Date of Award


Degree Type


Degree Name

Master of Science in Education (MSEd)


Education and Human Development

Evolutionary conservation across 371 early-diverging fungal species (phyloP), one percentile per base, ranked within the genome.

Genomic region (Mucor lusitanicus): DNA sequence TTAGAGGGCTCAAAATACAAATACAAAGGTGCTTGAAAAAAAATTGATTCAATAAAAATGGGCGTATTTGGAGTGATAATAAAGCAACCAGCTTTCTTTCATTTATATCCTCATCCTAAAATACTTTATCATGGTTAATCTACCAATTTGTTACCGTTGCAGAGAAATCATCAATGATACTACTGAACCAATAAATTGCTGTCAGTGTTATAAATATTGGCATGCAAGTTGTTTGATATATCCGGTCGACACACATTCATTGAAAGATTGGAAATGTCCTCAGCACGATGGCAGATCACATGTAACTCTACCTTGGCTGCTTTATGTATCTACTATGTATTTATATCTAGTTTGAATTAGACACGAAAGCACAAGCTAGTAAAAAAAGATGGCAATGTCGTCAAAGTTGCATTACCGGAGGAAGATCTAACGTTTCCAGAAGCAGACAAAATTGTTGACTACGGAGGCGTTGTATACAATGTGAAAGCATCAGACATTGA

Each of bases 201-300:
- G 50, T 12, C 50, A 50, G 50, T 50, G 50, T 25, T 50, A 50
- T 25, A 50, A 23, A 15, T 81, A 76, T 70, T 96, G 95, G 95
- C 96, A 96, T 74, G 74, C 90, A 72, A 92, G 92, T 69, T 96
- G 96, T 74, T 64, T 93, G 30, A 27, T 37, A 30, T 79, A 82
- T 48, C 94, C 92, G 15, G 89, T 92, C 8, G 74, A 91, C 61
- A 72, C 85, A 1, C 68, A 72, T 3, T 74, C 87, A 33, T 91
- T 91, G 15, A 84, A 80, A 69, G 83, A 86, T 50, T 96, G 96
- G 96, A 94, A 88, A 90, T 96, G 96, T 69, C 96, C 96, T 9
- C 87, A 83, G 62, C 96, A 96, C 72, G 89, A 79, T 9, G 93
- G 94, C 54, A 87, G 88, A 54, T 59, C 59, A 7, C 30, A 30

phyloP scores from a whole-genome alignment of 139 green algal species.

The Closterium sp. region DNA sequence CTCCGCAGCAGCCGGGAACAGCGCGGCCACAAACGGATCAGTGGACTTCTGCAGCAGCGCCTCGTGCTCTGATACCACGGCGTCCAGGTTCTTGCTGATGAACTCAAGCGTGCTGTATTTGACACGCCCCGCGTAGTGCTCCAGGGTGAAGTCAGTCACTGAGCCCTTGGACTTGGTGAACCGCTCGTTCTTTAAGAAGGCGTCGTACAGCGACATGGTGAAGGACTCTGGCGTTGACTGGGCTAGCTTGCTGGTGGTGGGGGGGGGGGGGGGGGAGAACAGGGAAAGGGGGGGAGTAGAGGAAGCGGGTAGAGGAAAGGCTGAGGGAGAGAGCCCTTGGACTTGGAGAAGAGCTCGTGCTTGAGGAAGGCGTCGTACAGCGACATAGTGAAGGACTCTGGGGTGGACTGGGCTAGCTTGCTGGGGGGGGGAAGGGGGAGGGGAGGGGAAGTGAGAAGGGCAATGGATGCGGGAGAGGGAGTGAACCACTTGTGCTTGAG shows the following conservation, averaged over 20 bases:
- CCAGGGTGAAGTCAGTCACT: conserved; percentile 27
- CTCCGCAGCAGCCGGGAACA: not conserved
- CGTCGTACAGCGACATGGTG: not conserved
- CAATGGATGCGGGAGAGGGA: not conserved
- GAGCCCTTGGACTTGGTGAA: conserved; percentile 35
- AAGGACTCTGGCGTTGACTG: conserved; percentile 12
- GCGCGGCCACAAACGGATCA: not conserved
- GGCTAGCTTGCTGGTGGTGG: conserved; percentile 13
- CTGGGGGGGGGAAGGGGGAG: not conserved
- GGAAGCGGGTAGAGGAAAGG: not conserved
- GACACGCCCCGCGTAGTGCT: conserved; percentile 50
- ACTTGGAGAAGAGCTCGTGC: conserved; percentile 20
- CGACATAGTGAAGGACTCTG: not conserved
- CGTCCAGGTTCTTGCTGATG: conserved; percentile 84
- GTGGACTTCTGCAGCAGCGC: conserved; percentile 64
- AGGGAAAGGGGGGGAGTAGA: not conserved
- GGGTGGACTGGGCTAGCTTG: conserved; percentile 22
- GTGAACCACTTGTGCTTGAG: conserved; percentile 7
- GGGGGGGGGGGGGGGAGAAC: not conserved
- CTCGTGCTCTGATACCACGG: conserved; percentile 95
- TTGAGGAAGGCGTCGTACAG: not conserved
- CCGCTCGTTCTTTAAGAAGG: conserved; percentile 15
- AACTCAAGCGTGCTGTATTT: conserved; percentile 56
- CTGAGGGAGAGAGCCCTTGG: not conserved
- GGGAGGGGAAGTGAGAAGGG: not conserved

The purpose of this study was to investigate the relationships among self-concept, locus of control, and reading achievement. One hundred thirty-eight fourth grade students from one school in a predominantly middle-class school district took part in the investigation. The Piers-Harris Children's Self Scale and the Nowicki Strickland Locus of Control Scale for Children were used to assess self-concept and locus of control. Both the Primary II battery and the Intermediate battery of The Metropolitan Achievement Tests were used to measure reading achievement. Data obtained from these measuring devices were computer analyzed to determine correlation coefficients among the variables. Significant relationships were found between self-concept and internal locus of control, between internal locus of control and reading achievement, and between self-concept and reading achievement. All relationships were statistically significant at the .01 level of confidence. Coefficients of determination were also computed. Based on the results of this investigation, classroom teachers should be cognizant of the effect (s) that self-concept and locus of control have on reading achievement. Further research could be conducted to determine causality between the independently related variables, to examine the relationships among the variables as a function of age, and to investigate the differences between males and females relative to the variable (s) being tested. Measuring devices other than the ones employed in this study might be used. It was concluded from this research that significant relationships exist among self-concept, locus of control, and reading achievement.